Violence remains one of the most intractable struggles facing low income communities across the country and a core driver of mass incarceration.

The criminal justice system as we know it all too often fails to meet the needs of people harmed by crime, and incarcerating the person responsible often fails to alleviate the trauma and pain of those harmed. Similarly, in addition to the impact of incarceration on those in prison and those they love, recidivism rates show time and time again that incarceration is limited in its ability to secure public safety.

As a consensus emerges across the country in support of criminal justice reform, we have to recognize that United States will not end mass incarceration with an emphasis on non-violent offenses alone.

We will have to tackle the question of violence. Common Justice aims to do just that.

Common Justice develops and advances solutions to violence that advance racial equity, meet the needs of those harmed, and do not rely on incarceration. Its core program is an innovative victim service and alternative to incarceration program for serious and violent felonies. It is based in participatory justice principles.

Common Justice aims to take on serious felonies in a way that holds people accountable, helps those who are harmed heal, and creates an opportunity for people to halt the cycles of violence. This cutting-edge project is the first in the country to divert cases like these in the adult court away from prison and into participatory processes.

Common Justice aims to demonstrate through research and practice that a non-prison-based response to violent crime can: (1) break the cycles of violence that tear our communities apart, (2) improve the mental health of crime victims through our trauma-informed model, (3) provide for more equitable services for young men of color and other under-served crime victims, (4) avert the damaging effects of incarceration, and (5) increase people’s experience of fairness and safety in the aftermath of harm.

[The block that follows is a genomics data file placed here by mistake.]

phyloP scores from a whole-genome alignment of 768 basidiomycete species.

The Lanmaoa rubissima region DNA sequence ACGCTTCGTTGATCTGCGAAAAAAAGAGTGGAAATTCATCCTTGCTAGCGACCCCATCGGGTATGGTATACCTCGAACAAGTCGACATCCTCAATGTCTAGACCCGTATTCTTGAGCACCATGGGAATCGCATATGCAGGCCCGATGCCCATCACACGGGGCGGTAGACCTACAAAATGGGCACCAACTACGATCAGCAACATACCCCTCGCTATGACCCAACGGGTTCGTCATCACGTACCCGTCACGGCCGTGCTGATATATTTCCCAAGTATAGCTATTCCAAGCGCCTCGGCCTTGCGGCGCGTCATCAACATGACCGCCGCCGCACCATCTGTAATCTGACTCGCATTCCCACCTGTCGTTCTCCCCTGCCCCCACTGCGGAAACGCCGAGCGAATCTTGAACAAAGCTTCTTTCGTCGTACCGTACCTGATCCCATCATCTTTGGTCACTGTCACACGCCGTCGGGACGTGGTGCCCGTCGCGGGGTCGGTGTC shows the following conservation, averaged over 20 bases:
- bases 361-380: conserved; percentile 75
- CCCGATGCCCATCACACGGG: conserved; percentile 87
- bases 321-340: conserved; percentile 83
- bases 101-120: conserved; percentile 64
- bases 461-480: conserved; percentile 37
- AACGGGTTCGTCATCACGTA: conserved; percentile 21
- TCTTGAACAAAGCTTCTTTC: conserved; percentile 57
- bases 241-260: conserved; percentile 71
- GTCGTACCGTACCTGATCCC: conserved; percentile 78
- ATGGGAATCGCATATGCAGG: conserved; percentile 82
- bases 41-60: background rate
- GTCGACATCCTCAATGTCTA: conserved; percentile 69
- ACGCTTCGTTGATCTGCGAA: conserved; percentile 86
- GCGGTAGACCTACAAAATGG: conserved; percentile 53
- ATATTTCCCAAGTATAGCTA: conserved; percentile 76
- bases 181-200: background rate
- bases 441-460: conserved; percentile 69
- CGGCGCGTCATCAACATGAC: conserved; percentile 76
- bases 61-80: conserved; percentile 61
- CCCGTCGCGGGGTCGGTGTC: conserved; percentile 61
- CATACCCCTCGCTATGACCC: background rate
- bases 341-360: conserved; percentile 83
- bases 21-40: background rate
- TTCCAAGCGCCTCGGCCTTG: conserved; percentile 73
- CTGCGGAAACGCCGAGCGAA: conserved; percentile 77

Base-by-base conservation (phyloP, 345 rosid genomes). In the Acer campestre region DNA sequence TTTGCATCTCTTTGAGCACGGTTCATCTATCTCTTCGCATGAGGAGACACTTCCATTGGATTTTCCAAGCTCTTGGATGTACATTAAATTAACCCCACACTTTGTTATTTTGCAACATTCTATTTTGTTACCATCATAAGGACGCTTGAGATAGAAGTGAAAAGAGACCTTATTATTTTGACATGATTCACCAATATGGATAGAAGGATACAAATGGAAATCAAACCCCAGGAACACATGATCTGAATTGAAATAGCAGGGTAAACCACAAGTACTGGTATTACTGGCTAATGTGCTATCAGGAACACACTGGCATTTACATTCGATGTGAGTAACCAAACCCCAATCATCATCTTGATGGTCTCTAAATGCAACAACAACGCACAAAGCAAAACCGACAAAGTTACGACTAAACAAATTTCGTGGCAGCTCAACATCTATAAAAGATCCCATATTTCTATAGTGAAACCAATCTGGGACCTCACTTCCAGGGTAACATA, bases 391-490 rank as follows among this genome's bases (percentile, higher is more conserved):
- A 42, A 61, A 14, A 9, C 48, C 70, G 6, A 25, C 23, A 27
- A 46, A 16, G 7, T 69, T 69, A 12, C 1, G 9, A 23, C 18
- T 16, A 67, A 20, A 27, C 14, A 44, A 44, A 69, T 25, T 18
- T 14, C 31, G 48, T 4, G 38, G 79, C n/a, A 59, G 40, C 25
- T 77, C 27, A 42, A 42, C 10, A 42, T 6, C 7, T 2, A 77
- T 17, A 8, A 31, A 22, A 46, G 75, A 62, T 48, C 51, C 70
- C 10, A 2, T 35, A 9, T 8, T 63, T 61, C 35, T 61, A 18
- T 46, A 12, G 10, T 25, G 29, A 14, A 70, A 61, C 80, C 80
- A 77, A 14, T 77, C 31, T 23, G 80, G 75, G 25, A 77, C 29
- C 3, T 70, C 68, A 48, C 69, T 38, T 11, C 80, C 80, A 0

Common Justice also recognizes that prison reform on the whole, while deeply admirable, has yet to include energetic advocacy for those who commit violent offenses, and that efforts to enact significant change are often stymied by the lack of viable, safe, alternatives to incarceration—particularly for cases of violence. In order to transform the criminal justice system in this country and dismantle our failing reliance on incarceration, Common Justice aims to play a central role in broader efforts to effect change by providing the uniquely impactful supporting evidence and practice that only a successful and rigorously evaluated model program can provide.

Central to this effort is Common Justice’s commitment to elevating the voices and perspective of underserved victims of crime in this national conversation. The victims who have been engaged in the broader national dialogue about criminal justice practice and policy represent a relatively small and—both demographically and in terms of their needs and preferences—often non-representative sample of the broad range of people who survive violent crime in the United States.

Common Justice believes that by elevating the voices of the full range of victims of crime, we can achieve two significant shifts in the national criminal justice landscape: (1) that we can begin, finally, to meet the needs of all victims, regardless of their race, class, and gender, and begin to repair an extraordinary, long-standing, and damaging inequity in the criminal justice system; and (2) that in listening to the full range of victims of crime, we will hear demands for a wider variety of responses to harm beyond what is currently available in the criminal justice system as it stands, including demands for alternatives to incarceration articulated from the standpoint not of defendants, but of the people harmed by crime.

In broadening the range of stakeholders advocating for alternatives to incarceration to include victims—a group so universally misunderstood to be unfaltering proponents of draconian sentencing policies—we can shift the national conversation about the appropriate place and scale of incarceration in our country and move together toward solutions to violence that work.

About the author

Danielle Sered

Danielle Sered envisioned, launched, and directs Common Justice. She leads the project’s efforts, locally rooted in Brooklyn but national in scope, to develop and advance practical and groundbreaking solutions to violence that advance racial equity, meet the needs of those harmed, and do not rely on incarceration.